Are you prone to view life as glass-half-empty? If so, don’t let it drag you down: Your day-to-day happiness level is something that was, in large part, set early in life. Psychologists refer to this baseline happiness level as your hedonic set point, and studies on twins suggest that genetics are as much as 50 percent responsible for whether you lean toward merry or gloomy—or slightly above neutral, as most people do.
What’s interesting about the hedonic set point is that we generally return to it no matter what happens to us. For example, even after we experience life-changing events, like winning the lottery or becoming paralyzed, we generally return to our unique baseline happiness level. It’s a bit counterintuitive. You might think that something like winning tons of money would increase your happiness for good. But the hedonic treadmill theory points out that as certain factors in your life change, so do your expectations. Eventually, you adapt and return to baseline.
So, can we escape the hedonic treadmill, or are we forever bound to our hedonic set points? Positive psychology, true to its name, offers hope. In recent years, studies have found that some people were able to boost their baseline happiness levels by up to two standard deviations or more. So, you’re not necessarily “fixed” to a hedonic set point, but lifting that happiness bar takes some effort.
Escape the hedonic treadmill
Cultivating positive thoughts and emotions can help you function optimally. But positive psychology doesn’t simply advocate sitting around and reminiscing about good memories, or imagining ideal scenarios (though these can’t hurt). Rather, you might consider more active approaches that, although they require effort, are most likely to lead to lasting increases in happiness.
One strategy is the PERMA model, developed by positive psychologist Martin Seligman. The model focuses on five key areas:
You can increase positive emotions in simple ways, such as by setting aside time to do things you enjoy, savoring simple pleasures, and meditating regularly—specifically through loving-kindness meditation. But one of the most effective ways to boost positive emotions is a bit less obvious: expressing gratitude. Studies suggest that giving thanks—such as by praying, writing in a journal or writing a thank-you note—immediately increases individuals’ happiness because it reframes your focus on what you have as opposed to what you think you lack.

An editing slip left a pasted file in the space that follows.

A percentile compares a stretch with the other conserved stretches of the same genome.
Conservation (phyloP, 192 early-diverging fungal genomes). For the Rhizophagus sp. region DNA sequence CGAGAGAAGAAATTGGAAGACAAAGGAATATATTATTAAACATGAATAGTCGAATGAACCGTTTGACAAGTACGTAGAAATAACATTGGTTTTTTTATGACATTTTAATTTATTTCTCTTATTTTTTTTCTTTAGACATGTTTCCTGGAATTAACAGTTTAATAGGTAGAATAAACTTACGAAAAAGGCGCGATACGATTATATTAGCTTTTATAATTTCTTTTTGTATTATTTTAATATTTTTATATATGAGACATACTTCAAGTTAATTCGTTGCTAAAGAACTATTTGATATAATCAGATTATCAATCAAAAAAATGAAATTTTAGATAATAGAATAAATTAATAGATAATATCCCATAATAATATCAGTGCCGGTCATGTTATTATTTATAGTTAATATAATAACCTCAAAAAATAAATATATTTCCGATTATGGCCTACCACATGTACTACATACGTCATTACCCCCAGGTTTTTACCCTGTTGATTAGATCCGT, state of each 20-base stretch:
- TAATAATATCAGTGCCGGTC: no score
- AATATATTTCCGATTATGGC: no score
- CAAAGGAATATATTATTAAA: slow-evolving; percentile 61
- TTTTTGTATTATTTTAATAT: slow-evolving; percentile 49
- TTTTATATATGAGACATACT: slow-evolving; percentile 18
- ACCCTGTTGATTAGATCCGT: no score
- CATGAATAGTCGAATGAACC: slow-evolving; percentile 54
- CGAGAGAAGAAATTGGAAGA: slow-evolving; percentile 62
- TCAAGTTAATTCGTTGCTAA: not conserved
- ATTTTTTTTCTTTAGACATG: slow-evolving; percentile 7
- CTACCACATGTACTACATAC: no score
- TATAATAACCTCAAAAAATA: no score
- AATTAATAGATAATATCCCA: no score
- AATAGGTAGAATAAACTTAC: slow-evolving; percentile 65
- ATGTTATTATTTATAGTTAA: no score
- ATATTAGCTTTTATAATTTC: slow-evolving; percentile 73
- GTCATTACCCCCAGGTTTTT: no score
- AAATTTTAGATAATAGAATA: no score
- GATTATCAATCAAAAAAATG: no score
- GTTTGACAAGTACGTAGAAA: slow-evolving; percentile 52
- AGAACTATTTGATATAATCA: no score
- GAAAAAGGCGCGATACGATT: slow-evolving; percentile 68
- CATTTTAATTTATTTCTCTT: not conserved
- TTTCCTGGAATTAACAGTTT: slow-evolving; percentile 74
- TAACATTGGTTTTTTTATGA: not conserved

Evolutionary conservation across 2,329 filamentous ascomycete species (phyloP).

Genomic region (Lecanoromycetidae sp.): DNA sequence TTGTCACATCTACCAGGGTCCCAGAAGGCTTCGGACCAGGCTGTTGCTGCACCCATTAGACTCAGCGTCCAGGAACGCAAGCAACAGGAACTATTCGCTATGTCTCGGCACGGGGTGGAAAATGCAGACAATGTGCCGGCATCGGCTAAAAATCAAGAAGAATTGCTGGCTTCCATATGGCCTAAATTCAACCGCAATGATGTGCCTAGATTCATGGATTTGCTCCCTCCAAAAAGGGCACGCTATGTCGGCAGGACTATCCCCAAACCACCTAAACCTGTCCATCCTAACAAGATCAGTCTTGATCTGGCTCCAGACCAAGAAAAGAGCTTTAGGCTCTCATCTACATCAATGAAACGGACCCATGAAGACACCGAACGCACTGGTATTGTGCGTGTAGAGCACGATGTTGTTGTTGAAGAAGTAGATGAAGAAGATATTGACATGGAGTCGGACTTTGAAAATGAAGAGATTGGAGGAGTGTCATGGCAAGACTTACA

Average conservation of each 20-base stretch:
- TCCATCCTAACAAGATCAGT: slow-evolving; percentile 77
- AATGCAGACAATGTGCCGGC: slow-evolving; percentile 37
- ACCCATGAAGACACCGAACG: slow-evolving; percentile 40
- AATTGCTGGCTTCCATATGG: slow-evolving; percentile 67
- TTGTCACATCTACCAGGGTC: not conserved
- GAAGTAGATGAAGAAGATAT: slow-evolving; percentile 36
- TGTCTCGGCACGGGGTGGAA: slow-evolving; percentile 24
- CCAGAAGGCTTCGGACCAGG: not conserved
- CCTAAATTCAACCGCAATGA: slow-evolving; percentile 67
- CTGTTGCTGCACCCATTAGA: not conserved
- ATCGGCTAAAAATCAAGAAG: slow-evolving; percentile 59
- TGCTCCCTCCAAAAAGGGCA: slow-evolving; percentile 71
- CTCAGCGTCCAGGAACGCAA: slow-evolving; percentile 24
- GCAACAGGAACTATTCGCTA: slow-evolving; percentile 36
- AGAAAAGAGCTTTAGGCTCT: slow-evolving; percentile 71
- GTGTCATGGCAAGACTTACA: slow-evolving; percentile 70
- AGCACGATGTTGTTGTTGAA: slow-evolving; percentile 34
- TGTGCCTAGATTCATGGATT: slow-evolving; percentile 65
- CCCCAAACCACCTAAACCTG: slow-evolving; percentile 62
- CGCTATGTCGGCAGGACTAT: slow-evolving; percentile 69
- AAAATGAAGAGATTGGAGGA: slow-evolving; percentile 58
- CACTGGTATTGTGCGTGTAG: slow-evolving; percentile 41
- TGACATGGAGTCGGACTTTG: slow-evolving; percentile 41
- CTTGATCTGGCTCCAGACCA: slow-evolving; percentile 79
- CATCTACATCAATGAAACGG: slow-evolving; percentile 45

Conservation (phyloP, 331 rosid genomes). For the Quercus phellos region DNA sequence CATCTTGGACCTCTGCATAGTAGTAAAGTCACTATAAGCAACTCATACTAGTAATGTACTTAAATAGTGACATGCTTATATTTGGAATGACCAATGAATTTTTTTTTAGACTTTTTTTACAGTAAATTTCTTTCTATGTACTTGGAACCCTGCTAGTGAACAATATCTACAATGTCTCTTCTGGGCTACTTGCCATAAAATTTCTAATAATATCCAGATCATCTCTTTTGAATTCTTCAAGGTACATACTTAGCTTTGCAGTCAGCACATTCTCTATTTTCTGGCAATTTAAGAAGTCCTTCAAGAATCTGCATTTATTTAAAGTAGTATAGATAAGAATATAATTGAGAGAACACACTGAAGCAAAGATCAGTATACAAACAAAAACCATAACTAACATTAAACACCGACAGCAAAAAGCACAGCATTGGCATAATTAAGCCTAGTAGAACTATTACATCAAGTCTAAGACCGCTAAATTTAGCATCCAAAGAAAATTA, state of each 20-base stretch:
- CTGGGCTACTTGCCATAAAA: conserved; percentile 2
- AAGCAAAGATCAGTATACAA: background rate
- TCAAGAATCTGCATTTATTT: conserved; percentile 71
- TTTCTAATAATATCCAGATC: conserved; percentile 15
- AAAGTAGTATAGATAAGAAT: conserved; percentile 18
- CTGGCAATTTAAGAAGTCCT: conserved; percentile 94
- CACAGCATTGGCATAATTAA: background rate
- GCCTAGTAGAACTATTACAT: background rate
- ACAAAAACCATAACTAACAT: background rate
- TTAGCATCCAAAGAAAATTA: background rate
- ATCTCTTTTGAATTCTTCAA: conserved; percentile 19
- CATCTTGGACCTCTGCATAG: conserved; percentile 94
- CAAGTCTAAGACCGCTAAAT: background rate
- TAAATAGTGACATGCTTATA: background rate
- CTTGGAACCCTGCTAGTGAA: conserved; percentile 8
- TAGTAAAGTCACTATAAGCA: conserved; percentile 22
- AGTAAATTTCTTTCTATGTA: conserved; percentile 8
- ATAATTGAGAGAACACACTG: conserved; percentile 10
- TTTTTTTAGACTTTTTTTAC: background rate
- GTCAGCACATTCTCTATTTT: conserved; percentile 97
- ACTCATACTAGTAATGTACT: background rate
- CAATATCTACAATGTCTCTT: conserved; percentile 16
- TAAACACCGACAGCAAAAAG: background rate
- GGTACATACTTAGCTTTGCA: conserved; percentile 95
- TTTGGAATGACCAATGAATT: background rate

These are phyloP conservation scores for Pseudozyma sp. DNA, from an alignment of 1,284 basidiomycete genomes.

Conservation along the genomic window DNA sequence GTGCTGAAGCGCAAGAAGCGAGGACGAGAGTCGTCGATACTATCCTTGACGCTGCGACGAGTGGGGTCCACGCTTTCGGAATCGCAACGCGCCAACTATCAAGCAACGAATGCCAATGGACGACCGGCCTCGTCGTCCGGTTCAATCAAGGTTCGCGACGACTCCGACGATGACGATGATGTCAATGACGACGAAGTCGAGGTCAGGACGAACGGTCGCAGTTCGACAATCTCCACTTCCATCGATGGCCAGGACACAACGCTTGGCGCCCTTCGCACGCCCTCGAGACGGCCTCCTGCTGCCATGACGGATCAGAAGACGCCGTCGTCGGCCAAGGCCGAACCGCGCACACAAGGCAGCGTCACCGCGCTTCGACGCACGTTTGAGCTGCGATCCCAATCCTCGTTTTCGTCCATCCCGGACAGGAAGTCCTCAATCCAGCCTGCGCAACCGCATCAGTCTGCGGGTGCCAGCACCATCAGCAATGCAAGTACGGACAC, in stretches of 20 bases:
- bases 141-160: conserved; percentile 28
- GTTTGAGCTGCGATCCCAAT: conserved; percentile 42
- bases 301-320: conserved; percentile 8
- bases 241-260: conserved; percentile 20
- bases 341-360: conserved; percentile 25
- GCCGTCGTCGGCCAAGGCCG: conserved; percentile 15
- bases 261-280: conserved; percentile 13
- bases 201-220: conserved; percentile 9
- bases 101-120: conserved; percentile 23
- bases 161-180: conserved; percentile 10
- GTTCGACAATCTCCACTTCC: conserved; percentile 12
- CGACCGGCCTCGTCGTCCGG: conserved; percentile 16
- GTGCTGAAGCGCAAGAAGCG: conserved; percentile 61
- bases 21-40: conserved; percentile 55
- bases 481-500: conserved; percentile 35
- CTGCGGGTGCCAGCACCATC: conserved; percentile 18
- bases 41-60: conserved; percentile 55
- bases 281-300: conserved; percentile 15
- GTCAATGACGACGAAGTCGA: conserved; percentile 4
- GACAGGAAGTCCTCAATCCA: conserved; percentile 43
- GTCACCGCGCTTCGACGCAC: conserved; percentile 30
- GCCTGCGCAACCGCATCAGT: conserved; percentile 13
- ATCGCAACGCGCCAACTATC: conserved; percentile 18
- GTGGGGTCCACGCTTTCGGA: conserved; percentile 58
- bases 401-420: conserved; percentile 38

Engagement means immersing yourself in a goal-oriented activity to the point where you lose track of time and even a sense of self. You’ve probably heard this concept referred to as “flow”. Studies suggest that flow states downregulate the prefrontal cortex, which is the area of the brain responsible for self-conscious reflection, and encourage other parts of the brain to communicate with each other in novel ways. Other research shows that flow states release neurochemicals, including dopamine, that boost our performance and elicit positive emotions. If you tend to your lose yourself in a certain (healthy) activity, try to do it more often.
Relationships are integral to happiness. Humans are social animals, and we thrive when we have a strong social network and intimate relationships in which we can experience joy, collaboration, help in troubling times, and physical contact. In addition to emotional health, relationships can also affect your physical health, and even your lifespan. So, consider putting in work to maintain the relationships in your life, and to focus on spending time with positive people. And remember, even though loneliness and isolation are unfortunately common in the digital age, there are ways to meet new people, from Meetup groups to cooking classes. It just takes a bit of effort.
A sense of meaning can get you through the inevitable valleys of life. Friederich Nietzsche said “If you know the why, you can live any how.” In other words, life is tough and you’re going to suffer tragedies, but you’ll be able to withstand anything if you know you have a worthy reason for living. This is a founding principle of logotherapy, created by psychiatrist Viktor Frankl.
After Frankl survived the holocaust, he wrote about how the people who tended to survive the death camps weren’t necessarily the strongest, but those who knew they had a clear purpose in life. Meaning is something you have to find on your own, but it generally involves connecting to something greater than yourself—whether it’s religion, art, family, craft or whatever brings you purpose.
Striving toward meaningful goals not only helps to give life meaning, but it also brings us a sense of accomplishment, particularly when we set enough short-term goals along the path toward our long-term ones. The reason is that working toward goals activates the reward centers in your brain. So, set short-, medium- and long-term goals, and allow time to reward yourself when you accomplish them. But also beware of the arrival fallacy, which describes our tendency to expect drastic improvements to our lives upon finally accomplishing a goal, only to feel let down. Instead, learn to enjoy the process of working toward positive goals that give your life meaning.
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